pkg_export ­ A personal package management tool


pkg_export [ -x/u/c/i/h ] [ -f ] [ package path ]


The pkg_export(1) command allows one to manage directory based packages.

A package is exported by creating symbolic links to some of its files in shared directories. Which files should be exported and where is specified by the EXPORTS and PKGROOT files, at the root of the package path, which is the current directory when omitted. Optional CLIENTS and PKGPATH files improve security by allowing one to check who requires this package, and where it should be installed. Export and unexport actions are logged to the EXPORTLOG file, along with the host name and date.

Compared to more powerful package managers, which handle everything from compilation of packages from source to maintenance of a package database, pkg_export(1) is much simpler, and is essentially intended for local maintenance of manually compiled packages. As such the support for package distribu­ tion is quite limited.

On the other hand, it is strong at maintaining multiple versions of the same software. All versions are installed in different directories (just set a different install prefix when compiling). To change the globally available version you just have to unexport the old version, and export the new version. Software that relies on the old version directly (not through the global links) will still work, and if you see some anomaly with the new version, you can go back to the old one at any time.

The logging mechanism provides a basic support for package management on multiple hosts in a net­ work.


The following command­line options are recognized by pkg_export(1).

­x, ­export

Create symbolic links according to the EXPORTS file. This is the default behaviour when no option is given.

­u, ­unexport

Remove the symbolic links created by ­export. Before doing so, checks whether some of these links point to something else, and whether the package has some clients. In the last case, confir­ mation is required.

­c, ­check

Check that the package is correctly exported. This includes verifying that all the links are point­ ing to somewhere inside the package path.

­i, ­info Print out the contents of the various control files EXPORTS, CLIENTS, PKGROOT and PKG­
and the log file EXPORTLOG.

­h, ­help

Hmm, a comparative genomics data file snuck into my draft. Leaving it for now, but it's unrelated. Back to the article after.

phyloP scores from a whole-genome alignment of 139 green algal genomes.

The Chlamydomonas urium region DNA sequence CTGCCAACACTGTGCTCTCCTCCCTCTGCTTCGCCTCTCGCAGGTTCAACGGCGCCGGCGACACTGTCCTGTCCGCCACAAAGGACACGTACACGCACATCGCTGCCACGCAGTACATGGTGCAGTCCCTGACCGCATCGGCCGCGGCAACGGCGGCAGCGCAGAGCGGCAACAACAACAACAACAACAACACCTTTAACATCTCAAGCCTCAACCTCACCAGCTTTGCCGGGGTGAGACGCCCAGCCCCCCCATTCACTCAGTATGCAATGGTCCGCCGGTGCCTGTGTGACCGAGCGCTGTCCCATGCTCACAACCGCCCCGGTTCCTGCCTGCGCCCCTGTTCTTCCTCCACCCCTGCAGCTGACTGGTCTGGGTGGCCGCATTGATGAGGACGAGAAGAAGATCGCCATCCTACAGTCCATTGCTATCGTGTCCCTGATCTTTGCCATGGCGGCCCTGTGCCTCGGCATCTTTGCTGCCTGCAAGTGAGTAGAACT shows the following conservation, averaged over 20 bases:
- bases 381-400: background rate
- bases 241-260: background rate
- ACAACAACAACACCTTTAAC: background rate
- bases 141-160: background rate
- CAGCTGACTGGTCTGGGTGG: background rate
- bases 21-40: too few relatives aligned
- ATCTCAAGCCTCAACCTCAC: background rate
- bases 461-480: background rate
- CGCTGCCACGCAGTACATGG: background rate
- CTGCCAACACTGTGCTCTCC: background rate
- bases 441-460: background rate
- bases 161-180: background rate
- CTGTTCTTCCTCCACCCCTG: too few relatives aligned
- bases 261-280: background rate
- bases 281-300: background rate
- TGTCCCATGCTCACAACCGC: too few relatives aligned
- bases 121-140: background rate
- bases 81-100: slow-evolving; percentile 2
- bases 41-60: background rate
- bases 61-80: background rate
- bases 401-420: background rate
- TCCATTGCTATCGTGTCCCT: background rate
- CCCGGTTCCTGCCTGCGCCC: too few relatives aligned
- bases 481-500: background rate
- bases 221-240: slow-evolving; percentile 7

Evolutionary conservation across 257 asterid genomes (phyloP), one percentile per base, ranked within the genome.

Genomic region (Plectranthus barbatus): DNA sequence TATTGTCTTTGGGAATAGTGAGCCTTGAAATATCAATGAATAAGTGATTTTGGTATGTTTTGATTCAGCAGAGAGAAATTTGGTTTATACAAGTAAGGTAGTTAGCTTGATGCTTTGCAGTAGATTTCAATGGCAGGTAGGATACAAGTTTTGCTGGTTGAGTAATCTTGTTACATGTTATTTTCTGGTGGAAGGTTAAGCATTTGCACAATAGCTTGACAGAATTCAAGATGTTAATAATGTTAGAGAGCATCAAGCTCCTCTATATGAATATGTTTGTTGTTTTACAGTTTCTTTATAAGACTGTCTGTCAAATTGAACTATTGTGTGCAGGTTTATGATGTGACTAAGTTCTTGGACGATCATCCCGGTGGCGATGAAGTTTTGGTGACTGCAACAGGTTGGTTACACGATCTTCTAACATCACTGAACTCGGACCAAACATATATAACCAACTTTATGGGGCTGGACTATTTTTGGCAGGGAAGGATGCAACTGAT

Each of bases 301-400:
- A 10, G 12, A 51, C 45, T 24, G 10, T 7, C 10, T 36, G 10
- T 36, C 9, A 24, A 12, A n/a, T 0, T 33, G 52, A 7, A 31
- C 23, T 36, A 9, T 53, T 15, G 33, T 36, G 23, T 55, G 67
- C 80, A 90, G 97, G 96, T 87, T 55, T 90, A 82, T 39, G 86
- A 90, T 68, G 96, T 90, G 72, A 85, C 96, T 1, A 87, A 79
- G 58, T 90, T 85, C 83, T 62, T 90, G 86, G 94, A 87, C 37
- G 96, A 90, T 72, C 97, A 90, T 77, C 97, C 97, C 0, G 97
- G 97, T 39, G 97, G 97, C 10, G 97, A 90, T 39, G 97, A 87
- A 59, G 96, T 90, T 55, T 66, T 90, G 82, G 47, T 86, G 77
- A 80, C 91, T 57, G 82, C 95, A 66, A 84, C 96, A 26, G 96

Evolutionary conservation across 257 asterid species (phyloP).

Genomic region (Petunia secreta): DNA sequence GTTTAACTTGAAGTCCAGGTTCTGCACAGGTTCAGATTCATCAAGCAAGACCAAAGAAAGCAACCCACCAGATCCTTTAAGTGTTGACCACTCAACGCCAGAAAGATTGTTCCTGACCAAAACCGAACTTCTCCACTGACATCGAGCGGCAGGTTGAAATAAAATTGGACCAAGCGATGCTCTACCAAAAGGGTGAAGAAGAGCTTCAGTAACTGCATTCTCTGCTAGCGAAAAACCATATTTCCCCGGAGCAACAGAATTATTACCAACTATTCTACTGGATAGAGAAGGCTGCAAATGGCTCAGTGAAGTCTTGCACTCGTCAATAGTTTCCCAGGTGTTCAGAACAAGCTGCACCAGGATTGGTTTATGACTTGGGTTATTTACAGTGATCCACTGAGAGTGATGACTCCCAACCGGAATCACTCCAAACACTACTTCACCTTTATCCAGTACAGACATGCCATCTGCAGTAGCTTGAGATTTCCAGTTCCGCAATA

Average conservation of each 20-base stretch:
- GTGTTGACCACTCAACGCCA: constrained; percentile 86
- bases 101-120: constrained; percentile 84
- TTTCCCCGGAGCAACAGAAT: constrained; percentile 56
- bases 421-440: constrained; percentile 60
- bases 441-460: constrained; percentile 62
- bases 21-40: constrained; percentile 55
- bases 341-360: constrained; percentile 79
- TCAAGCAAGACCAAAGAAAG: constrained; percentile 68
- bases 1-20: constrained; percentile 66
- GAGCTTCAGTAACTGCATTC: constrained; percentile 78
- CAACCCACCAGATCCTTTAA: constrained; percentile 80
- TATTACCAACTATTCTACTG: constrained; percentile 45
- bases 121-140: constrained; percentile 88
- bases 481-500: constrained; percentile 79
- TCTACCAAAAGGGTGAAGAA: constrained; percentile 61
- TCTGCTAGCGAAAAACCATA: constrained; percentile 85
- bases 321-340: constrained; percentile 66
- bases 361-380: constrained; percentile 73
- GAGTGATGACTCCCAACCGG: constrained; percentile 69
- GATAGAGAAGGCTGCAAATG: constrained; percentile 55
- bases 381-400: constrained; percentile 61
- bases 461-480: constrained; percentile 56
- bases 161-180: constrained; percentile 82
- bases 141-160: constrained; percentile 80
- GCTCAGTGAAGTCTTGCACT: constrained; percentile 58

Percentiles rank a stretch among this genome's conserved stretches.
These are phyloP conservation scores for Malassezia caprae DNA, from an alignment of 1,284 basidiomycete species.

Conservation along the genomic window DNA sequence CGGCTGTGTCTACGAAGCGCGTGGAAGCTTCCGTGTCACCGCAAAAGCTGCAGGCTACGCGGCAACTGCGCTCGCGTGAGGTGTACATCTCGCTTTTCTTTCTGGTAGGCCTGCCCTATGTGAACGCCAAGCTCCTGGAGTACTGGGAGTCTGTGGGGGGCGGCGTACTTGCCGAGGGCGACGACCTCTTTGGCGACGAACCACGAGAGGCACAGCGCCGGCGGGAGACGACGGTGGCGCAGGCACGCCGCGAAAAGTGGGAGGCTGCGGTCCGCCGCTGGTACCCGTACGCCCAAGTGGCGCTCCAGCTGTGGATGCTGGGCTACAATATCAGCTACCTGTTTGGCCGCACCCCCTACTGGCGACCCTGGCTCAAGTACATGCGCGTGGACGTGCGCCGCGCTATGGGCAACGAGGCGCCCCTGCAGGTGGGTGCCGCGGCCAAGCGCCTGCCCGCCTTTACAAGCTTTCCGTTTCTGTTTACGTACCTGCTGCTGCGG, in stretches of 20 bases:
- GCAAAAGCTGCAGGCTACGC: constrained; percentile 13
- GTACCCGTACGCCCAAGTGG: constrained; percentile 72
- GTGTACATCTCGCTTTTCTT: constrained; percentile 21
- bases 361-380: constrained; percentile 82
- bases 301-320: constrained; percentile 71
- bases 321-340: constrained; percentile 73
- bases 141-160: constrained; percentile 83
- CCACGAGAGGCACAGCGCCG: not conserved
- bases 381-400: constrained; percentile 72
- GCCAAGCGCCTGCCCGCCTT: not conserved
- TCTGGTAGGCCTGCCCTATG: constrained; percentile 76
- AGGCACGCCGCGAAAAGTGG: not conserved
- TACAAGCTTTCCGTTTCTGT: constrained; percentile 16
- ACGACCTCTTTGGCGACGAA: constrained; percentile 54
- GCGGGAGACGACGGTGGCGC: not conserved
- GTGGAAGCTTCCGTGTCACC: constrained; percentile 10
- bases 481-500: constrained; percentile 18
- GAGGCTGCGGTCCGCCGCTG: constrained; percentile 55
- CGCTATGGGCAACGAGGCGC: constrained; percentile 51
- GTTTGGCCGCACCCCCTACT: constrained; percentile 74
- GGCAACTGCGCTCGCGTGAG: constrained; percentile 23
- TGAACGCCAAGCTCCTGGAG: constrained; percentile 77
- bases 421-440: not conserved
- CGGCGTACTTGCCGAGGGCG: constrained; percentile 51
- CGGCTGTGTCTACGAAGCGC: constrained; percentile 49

Print a short explanation of the different commands.

­f, ­force
Disable warnings. Combined with
­export, force deletion of files in the way. Combined with
do not check dependencies.


The following files are used by pkg_export(1).


A list of the exported files, with an optional export path. Files are given one per line, with option­ ally an arrow sign ( ­> ) followed by the link to be created. If no link path is given, the file path itself is used. Original paths are relative to the package path, and destination paths are relative to the package root, /usr/local by default. Lines starting by ; are ignored as comments.

For instance the following contents for EXPORTS,

share ­> share/mypkg

mean that package path /bin/mycmd will be linked to /usr/local/bin/mycmd and similarly for mycmd.1; and package path /share will be linked to /usr/local/share/mypkg.


Export actions (when they create links) and unexport actions (when there are no links left) are logged to this file, following the format:
host: {exported|unexported} on date
Only the last log record is kept for each different host.


An optional file indicating the root to use for relative paths in EXPORTS. The default root is /usr/local.


The absolute paths of the packages requiring this one. It is checked before unexporting a pack­ age. New clients should be added by hand, which is very primitive, but should be enough for personal use.


An optional absolute path, where this package should be installed. This is useful when giving somebody a package containing some fixed paths.


The following exit values are returned:



Operation completed successfully. For ­check, package is correctly exported.

An error occured. For ­check, package is not correctly exported.


pkg_export(1) is a Bourne­shell script. As such it is rather portable, but quite prone to bugs.

One limitation is that file names in EXPORTS had to be reduced to those that would not confuse the shell. Accepted file names are
Incorrect lines will be printed out, and no action will be taken if
EXPORTS contains any of these.

For the same reason you should be careful about checking the contents of EXPORTS if you got it from somebody. For efficiency, pkg_export is actually interpreting its contents after substitution, making it a possible Trojan horse.


Jacques Garrigue <­>